When deciding what kind of resources to include, we as teachers often look for resources that match the needs of our students. In the 21st century, the resources are vast but a new lens has emerged as more ideas, online and print resources at teacher’s fingertips: how to ensure that ALL of our students’ needs are met. How to find resources and materials that under the UDL guidelines allow us to truly reach ALL students, no just the ones that learn at the pace we teach but the ones who struggle with dyslexia, ADHD, the ones who have low vision or are blind, the ones who are hard of hearing or deaf, the ones whose English is not their first language and must rely on translation constantly?
Over the course of the week I have been working on a lesson that I am revamping to include more 21st century skills and allows my students to get more in depth with the information and allows for independence and choice when it comes to learning and presenting information. The original lesson based on 6th grade social studies standard 6.2.3 which compares the relationship between ancient egyptian religion with social and political order. Under this standard, the original lesson that I used to do was mainly make a mummy out of paper mache and cover a shoebox with construction paper and draw hieroglyphical symbols. For the most part, it was a project that took days and whose main chunk of grading was based on whether it was done on time or not.
In revamping my lesson plan, several ideas came to mind:
- Include opportunities for students to explore online resources and learn about the mummification process from a video, an interactive, a museum website and a matching game
- Include a presentation tool that will allow students to demonstrate connections between key ideas about ancient egypt religion, their views about after life and how that shaped their society
- An opportunity to review each other’s presentation using a rubric and turning it in as part of their grade
After this assignment was done, we were given the opportunity to meet via online with other members of our class and read each other’s papers. We gave feedback based on whether or not each other’s papers met the criteria on the included rubric. We discussed the strengths of each other’s work and what would be good to expand on. Because we were an odd number of classmates, I was able to give and receive feedback from 2 people. This opportunity to share and discuss each other’s paper was valuable because it gave us a chance to see what others had done, how similar or not similar was it to the rest of the class and how well we were able to first of all grade our own paper and then comment on the grade that they gave to their paper. The conversations were honest, conducive to learning and we all agreed that the forms of critique were very helpful.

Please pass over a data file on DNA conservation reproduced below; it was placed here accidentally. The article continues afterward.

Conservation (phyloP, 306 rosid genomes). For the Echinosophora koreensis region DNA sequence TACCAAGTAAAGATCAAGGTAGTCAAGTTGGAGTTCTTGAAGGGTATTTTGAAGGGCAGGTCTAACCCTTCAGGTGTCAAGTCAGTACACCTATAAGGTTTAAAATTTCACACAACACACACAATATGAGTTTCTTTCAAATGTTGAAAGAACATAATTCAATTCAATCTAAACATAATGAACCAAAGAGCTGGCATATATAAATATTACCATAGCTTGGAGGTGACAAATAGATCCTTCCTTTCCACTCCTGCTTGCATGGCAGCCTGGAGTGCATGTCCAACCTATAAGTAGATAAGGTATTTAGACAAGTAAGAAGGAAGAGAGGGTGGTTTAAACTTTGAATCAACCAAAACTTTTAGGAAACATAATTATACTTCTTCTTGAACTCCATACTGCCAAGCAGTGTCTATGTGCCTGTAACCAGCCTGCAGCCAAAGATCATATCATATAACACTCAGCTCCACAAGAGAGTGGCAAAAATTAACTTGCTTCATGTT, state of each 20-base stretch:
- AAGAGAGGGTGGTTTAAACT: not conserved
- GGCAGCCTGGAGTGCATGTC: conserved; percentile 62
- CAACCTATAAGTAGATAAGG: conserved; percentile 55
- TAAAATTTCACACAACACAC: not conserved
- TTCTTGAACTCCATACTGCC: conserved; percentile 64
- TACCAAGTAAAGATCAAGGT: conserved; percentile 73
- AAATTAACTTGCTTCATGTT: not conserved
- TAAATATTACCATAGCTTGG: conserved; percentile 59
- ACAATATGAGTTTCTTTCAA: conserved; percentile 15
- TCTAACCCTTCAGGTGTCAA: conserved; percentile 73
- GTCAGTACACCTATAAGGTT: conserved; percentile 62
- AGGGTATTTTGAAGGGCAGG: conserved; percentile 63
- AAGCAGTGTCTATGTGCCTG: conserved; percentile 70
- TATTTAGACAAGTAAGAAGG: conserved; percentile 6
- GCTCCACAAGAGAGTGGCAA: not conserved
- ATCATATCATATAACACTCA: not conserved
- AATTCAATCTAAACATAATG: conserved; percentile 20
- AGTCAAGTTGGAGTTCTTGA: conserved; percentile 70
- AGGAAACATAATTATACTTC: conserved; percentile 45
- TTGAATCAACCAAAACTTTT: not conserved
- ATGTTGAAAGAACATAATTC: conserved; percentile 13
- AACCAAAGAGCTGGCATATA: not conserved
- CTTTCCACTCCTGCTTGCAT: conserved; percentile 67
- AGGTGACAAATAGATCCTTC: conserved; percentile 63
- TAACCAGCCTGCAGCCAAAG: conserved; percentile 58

Newly Informed Eyes
After the week’s readings about Americans with Disabilities Act, Section 504, Section 508 and resources that followed the Universal Design for Learning, much of what we thought we knew becomes apparent that we didn’t. One of the conversations in our Discussion Board included analyzing whether or not teaching with 21st century resources, teaching 21st century learners gets us closer to meeting the needs of students with disabilities and students whose English is not their first language and unanimously we all agreed that more than ever we are getting closer to achieve the gap. As long as teachers maintain their focus, become professionally developed in specific learning skills/platforms/strategies that help this new kind of learner and most importantly, that teachers meet the challenge with good attitude and seeing themselves as life-long learners.
Coming back to my lesson, I see several aspects of it that help being compliant with ADA and UDL guidelines. For example, on day 1, students are given the links and time to access the video, interactive and matching game as many times as needed before answering their digital vocabulary page. Also the video included is closed captioned meaning that students who may be deaf or hard of hearing can read the subtitles as they watch the video. On days 4 and 5, students are able to choose which presentation tool to use and whether they want to speak in front of the camera or type up a presentation.
I think the biggest take-away from this week’s readings is that we need to be aware of the laws that surround several of our students. It is simply not enough attending IEP meetings and meeting with the case carrier of our RSP students. It is not enough providing certain modifications, we need to be proactive in creating lessons that meet the needs of ALL of our students and we need to do it as of yesterday.